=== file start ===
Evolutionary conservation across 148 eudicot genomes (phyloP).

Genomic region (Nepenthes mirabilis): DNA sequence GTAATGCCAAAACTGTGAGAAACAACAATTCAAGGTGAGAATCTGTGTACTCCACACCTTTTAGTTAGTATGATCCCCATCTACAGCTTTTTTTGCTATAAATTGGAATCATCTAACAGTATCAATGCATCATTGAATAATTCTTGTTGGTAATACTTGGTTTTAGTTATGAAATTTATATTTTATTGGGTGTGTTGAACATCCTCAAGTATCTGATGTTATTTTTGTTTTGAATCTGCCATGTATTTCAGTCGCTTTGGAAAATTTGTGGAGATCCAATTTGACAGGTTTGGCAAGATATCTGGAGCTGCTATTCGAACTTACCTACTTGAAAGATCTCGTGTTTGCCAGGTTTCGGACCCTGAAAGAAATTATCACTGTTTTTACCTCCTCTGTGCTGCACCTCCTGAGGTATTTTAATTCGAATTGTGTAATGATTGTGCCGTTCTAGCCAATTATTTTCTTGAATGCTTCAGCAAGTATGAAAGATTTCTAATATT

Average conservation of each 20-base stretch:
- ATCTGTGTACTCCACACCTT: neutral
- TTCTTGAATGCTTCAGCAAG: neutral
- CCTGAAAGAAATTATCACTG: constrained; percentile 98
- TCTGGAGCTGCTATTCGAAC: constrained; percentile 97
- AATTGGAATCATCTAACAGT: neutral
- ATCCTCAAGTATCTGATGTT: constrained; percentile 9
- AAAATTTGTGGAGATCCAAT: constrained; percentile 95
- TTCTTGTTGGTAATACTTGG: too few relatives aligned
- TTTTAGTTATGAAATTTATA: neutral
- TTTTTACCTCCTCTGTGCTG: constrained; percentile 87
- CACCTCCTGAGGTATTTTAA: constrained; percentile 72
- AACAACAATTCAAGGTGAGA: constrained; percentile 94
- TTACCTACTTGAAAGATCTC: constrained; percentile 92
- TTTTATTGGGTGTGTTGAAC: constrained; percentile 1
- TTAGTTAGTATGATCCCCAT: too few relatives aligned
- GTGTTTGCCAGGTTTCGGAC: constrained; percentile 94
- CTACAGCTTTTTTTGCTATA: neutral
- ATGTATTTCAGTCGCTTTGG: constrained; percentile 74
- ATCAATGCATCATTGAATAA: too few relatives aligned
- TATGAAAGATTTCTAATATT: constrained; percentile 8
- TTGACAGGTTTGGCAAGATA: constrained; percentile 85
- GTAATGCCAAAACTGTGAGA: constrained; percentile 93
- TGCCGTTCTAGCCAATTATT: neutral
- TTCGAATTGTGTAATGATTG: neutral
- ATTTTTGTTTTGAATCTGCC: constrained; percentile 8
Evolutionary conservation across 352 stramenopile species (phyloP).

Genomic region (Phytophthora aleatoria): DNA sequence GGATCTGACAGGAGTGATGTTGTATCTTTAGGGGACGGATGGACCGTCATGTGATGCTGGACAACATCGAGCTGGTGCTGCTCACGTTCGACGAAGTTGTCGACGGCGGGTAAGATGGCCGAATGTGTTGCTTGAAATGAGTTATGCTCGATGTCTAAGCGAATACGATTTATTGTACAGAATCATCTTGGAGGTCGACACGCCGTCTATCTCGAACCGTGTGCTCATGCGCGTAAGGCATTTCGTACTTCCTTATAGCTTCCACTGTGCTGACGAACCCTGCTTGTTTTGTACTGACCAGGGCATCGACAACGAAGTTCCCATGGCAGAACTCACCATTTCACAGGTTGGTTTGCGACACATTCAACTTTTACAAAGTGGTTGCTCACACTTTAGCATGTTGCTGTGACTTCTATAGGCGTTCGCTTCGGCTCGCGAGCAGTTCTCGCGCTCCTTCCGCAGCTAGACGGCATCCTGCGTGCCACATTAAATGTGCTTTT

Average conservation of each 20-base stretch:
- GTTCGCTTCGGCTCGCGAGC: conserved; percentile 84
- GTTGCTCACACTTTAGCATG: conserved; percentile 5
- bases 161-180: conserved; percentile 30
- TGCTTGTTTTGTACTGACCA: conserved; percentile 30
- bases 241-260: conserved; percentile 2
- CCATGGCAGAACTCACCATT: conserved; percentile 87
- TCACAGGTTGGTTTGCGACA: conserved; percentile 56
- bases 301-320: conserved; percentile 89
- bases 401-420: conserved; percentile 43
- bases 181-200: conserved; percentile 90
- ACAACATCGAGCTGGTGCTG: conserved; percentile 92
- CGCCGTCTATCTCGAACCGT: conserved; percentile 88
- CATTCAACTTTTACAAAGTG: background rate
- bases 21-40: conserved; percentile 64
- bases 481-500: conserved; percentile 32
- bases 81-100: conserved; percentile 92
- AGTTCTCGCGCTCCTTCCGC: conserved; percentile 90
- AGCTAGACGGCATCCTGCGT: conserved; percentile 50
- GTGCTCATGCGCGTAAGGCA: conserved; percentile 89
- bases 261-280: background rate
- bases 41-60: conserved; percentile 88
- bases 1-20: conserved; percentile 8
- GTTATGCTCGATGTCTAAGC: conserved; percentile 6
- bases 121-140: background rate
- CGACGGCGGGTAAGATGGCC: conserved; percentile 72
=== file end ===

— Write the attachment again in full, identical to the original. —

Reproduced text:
Evolutionary conservation across 148 eudicot genomes (phyloP).

Genomic region (Nepenthes mirabilis): DNA sequence GTAATGCCAAAACTGTGAGAAACAACAATTCAAGGTGAGAATCTGTGTACTCCACACCTTTTAGTTAGTATGATCCCCATCTACAGCTTTTTTTGCTATAAATTGGAATCATCTAACAGTATCAATGCATCATTGAATAATTCTTGTTGGTAATACTTGGTTTTAGTTATGAAATTTATATTTTATTGGGTGTGTTGAACATCCTCAAGTATCTGATGTTATTTTTGTTTTGAATCTGCCATGTATTTCAGTCGCTTTGGAAAATTTGTGGAGATCCAATTTGACAGGTTTGGCAAGATATCTGGAGCTGCTATTCGAACTTACCTACTTGAAAGATCTCGTGTTTGCCAGGTTTCGGACCCTGAAAGAAATTATCACTGTTTTTACCTCCTCTGTGCTGCACCTCCTGAGGTATTTTAATTCGAATTGTGTAATGATTGTGCCGTTCTAGCCAATTATTTTCTTGAATGCTTCAGCAAGTATGAAAGATTTCTAATATT

Average conservation of each 20-base stretch:
- ATCTGTGTACTCCACACCTT: neutral
- TTCTTGAATGCTTCAGCAAG: neutral
- CCTGAAAGAAATTATCACTG: constrained; percentile 98
- TCTGGAGCTGCTATTCGAAC: constrained; percentile 97
- AATTGGAATCATCTAACAGT: neutral
- ATCCTCAAGTATCTGATGTT: constrained; percentile 9
- AAAATTTGTGGAGATCCAAT: constrained; percentile 95
- TTCTTGTTGGTAATACTTGG: too few relatives aligned
- TTTTAGTTATGAAATTTATA: neutral
- TTTTTACCTCCTCTGTGCTG: constrained; percentile 87
- CACCTCCTGAGGTATTTTAA: constrained; percentile 72
- AACAACAATTCAAGGTGAGA: constrained; percentile 94
- TTACCTACTTGAAAGATCTC: constrained; percentile 92
- TTTTATTGGGTGTGTTGAAC: constrained; percentile 1
- TTAGTTAGTATGATCCCCAT: too few relatives aligned
- GTGTTTGCCAGGTTTCGGAC: constrained; percentile 94
- CTACAGCTTTTTTTGCTATA: neutral
- ATGTATTTCAGTCGCTTTGG: constrained; percentile 74
- ATCAATGCATCATTGAATAA: too few relatives aligned
- TATGAAAGATTTCTAATATT: constrained; percentile 8
- TTGACAGGTTTGGCAAGATA: constrained; percentile 85
- GTAATGCCAAAACTGTGAGA: constrained; percentile 93
- TGCCGTTCTAGCCAATTATT: neutral
- TTCGAATTGTGTAATGATTG: neutral
- ATTTTTGTTTTGAATCTGCC: constrained; percentile 8
Evolutionary conservation across 352 stramenopile species (phyloP).

Genomic region (Phytophthora aleatoria): DNA sequence GGATCTGACAGGAGTGATGTTGTATCTTTAGGGGACGGATGGACCGTCATGTGATGCTGGACAACATCGAGCTGGTGCTGCTCACGTTCGACGAAGTTGTCGACGGCGGGTAAGATGGCCGAATGTGTTGCTTGAAATGAGTTATGCTCGATGTCTAAGCGAATACGATTTATTGTACAGAATCATCTTGGAGGTCGACACGCCGTCTATCTCGAACCGTGTGCTCATGCGCGTAAGGCATTTCGTACTTCCTTATAGCTTCCACTGTGCTGACGAACCCTGCTTGTTTTGTACTGACCAGGGCATCGACAACGAAGTTCCCATGGCAGAACTCACCATTTCACAGGTTGGTTTGCGACACATTCAACTTTTACAAAGTGGTTGCTCACACTTTAGCATGTTGCTGTGACTTCTATAGGCGTTCGCTTCGGCTCGCGAGCAGTTCTCGCGCTCCTTCCGCAGCTAGACGGCATCCTGCGTGCCACATTAAATGTGCTTTT

Average conservation of each 20-base stretch:
- GTTCGCTTCGGCTCGCGAGC: conserved; percentile 84
- GTTGCTCACACTTTAGCATG: conserved; percentile 5
- bases 161-180: conserved; percentile 30
- TGCTTGTTTTGTACTGACCA: conserved; percentile 30
- bases 241-260: conserved; percentile 2
- CCATGGCAGAACTCACCATT: conserved; percentile 87
- TCACAGGTTGGTTTGCGACA: conserved; percentile 56
- bases 301-320: conserved; percentile 89
- bases 401-420: conserved; percentile 43
- bases 181-200: conserved; percentile 90
- ACAACATCGAGCTGGTGCTG: conserved; percentile 92
- CGCCGTCTATCTCGAACCGT: conserved; percentile 88
- CATTCAACTTTTACAAAGTG: background rate
- bases 21-40: conserved; percentile 64
- bases 481-500: conserved; percentile 32
- bases 81-100: conserved; percentile 92
- AGTTCTCGCGCTCCTTCCGC: conserved; percentile 90
- AGCTAGACGGCATCCTGCGT: conserved; percentile 50
- GTGCTCATGCGCGTAAGGCA: conserved; percentile 89
- bases 261-280: background rate
- bases 41-60: conserved; percentile 88
- bases 1-20: conserved; percentile 8
- GTTATGCTCGATGTCTAAGC: conserved; percentile 6
- bases 121-140: background rate
- CGACGGCGGGTAAGATGGCC: conserved; percentile 72